During this time of the year, plenty of World Series items could be picked. I picked this one as I thought it was the most interesting. Today 127 years ago, on the last day of the regular season, a rookie pitcher went the distance and threw a no-hitter.
Charles “Bumpus” Jones made his MLB debut on the final day of the 1892 season. The Cincinnati Reds sent him to the mound to take on the Pittsburgh Pirates in his MLB debut.
Pitching a no-hitter, one would think Jones did not give up a run but he did as an error led to an unearned run. Jones also issued four walks. The only run Pittsburgh scored came in the third when Patsy Donovan walked ( Jones’ final free pass of the afternoon), stole second, and hustled home when Jones slipped trying to field Farrell’s soft tap, then made a bad throw to Charles Comiskey. The Reds would win the game 7-1.
According to Sporting Life, The Pittsburgh players claimed Jones’ wildness made him effective, as they were afraid of being injured or mutilated.
The no-hitter was only one for the record books as it didn’t help the Reds to a pennant. They finished the season with an 82-68 record, twenty games out of first place.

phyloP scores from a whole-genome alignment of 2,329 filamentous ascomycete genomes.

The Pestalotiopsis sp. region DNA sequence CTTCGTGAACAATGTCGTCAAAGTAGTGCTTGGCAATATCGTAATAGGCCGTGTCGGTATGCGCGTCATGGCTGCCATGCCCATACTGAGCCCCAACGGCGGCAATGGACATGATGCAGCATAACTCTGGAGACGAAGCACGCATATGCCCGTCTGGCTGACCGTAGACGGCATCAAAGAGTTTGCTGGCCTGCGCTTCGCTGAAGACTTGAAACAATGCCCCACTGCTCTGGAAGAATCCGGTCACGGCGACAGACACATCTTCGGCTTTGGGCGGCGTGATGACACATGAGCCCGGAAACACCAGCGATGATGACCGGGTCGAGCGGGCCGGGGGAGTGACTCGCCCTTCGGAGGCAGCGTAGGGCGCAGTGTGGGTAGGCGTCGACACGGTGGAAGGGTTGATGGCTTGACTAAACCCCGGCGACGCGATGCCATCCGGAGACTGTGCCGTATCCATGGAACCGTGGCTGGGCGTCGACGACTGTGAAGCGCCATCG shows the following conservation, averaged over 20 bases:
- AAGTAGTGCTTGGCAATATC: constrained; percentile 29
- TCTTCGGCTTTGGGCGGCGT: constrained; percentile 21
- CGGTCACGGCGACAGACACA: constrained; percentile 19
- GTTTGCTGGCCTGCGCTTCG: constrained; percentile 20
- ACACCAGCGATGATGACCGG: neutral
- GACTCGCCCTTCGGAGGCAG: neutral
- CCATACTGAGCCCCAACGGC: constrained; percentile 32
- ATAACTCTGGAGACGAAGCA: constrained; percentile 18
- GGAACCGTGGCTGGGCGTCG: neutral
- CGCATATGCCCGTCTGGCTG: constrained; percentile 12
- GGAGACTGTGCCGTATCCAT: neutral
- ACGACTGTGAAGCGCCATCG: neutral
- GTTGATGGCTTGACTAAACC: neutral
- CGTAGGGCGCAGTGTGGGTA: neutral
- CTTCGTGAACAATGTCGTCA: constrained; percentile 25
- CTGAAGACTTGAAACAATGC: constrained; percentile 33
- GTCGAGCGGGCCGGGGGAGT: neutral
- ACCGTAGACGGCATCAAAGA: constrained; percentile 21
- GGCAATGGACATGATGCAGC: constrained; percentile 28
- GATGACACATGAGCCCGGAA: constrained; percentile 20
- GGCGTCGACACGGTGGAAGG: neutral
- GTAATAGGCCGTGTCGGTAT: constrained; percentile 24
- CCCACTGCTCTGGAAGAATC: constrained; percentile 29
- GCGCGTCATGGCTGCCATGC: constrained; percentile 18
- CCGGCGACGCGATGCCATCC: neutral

With a debut like this, people thought Jones had a fantastic career ahead. But as he struggled in 1893, the Reds traded him to the New York Giants. He finished the season with a 1-4 record and a 10.19 ERA.
The reason for his demise? Perhaps the change of pitching distance. The pitching distance was 50 feet in 1892. From 1893, the pitching rubber moved back 10’6″ to today’s distance. It is rumored the actual distance would be 60 feet, but the zero was accidentally read as a six, leading to the strange distance it is today.
Anyhow, Jones did not return to the Bigs after 1893. Jones continued to pitch professionally as he pitched for the Grand Rapids Rippers and Sioux City Cornhuskers in 1894. He pitched for the Columbus Senators from 1896 to 1899 and finished his minor league career with the St. Paul Saints in 1901.